Consider an email I received from Symphony Tacoma in the lead-up to a concert on April 20. It contained general concert information ranging from security measures to dining options. It also contained a section on directions and parking:

This is a clear example of how patrons and customers are constituted as drivers first and foremost by the businesses seeking their patronage. Even as the Pantages Theatre is located “in downtown,” a part of the city that is well-served by transit. The Pantages Theatre is located directly adjacent to the the Commerce Street transfer station; myriad bus lines from at least two transit agencies stop just feet away from the theatre entrance. Tacoma Link stops, conveniently, just about a block away at the aptly named “Theatre District Station.”

It is possible that there are many among Symphony Tacoma concert-goers who could or would opt to attend a concert without needing to store their car nearby. Some of these might just need a nudge to get them there. This encouragement could come alongside directions for driving and parking.

Clicking on the link provided at the end of Directions & Parking section does nothing to discourage driving or encourage transit or walking:

The link in the email takes you to a page directing patrons to park at the Park Plaza North Parking Ramp. It also gives information about payment and parking rates. The suggestion to those coming to a Symphony Tacoma concert is that the best way to get there is by driving. While it is true that some patrons can only get to the theatre in a single-occupancy vehicle, it is also true that many have options beyond driving. Symphony Tacoma can alert patrons to this and encourage those could can to arrive via bus or train.

As Tacoma grows and as its downtown continues to transform into a destination outside of the workweek and workday, institutions such as Symphony Tacoma might consider doing more to ensure that its patrons make more ethical and efficient mobility choices. A start would be to lay out all the viable ways people in Tacoma and the region have of accessing downtown; Symphony Tacoma might even consider encouraging people to arrive in ways that don’t worsen congestion and pollution.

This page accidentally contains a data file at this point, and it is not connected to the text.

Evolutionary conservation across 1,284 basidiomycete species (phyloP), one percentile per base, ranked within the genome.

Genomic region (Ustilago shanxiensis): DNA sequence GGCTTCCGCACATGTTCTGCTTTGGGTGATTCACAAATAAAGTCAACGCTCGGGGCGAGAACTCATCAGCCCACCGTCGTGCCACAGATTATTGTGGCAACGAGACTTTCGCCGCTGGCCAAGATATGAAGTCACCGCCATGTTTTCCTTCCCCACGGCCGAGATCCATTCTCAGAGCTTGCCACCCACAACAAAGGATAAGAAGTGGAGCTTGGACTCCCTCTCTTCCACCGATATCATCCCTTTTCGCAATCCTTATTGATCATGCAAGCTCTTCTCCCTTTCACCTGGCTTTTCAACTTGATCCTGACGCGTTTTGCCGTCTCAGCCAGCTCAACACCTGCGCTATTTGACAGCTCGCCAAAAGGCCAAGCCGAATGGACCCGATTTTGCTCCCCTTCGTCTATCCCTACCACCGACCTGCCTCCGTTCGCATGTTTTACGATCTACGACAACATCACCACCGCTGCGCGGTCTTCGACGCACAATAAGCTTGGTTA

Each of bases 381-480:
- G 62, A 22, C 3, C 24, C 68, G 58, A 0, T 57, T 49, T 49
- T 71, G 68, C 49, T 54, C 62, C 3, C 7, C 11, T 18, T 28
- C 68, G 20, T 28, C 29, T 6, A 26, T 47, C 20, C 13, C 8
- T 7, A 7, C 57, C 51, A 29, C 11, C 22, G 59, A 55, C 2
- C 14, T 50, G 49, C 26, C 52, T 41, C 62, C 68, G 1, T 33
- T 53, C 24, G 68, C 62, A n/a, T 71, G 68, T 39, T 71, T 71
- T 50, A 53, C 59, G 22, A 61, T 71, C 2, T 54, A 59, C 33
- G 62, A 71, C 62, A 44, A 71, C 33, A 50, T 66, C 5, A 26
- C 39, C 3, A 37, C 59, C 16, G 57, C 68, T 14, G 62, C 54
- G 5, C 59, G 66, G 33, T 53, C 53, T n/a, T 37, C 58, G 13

McMenamins modeled a response more suited to a downtown Tacoma that is built for people, not their cars, when it responded to the question posed on its Facebook page:

Here, McMenamins does two things: it casts off the erroneous idea that they have a responsibility to provide patrons with free or subsidized vehicle storage, and they point out how patrons have options other than driving.

Of course, McMenamins benefits from having opened in a city and in a downtown that has already provided the infrastructure necessary for people to get to the Elks Temple without needing to bring a car. Tacoma is making strides in this regard. Insofar as it continues to do so, desirable dining and entertainment options will continue to populate the city.

This doesn’t mean that people will automatically know to consider transit—or to see it as a better option for getting to concerts, restaurants, and other amenities; an entrenched culture of driving still pervades cities in the US. But as Tacoma continues to build for people rather than cars, places like McMenamins, Symphony Tacoma, and other institutions seeing growth and/or benefiting from Tacoma’s growth (for example, the University of Washington Tacoma) can play a big part in encouraging safer mobilities that are equitable, efficient, and healthy.

Article Author
Rubén Casas

Rubén joined The Urbanist's board in 2022. He is a scholar and teacher of rhetoric and writing at the University of Washington Tacoma. He is also the faculty lead of the Urban Environmental Justice Initiative at Urban@UW. In his work and advocacy, Rubén examines how cities and the institutions that comprise them imagine, plan, and build in ways that promote and/or discourage community and a sense of place.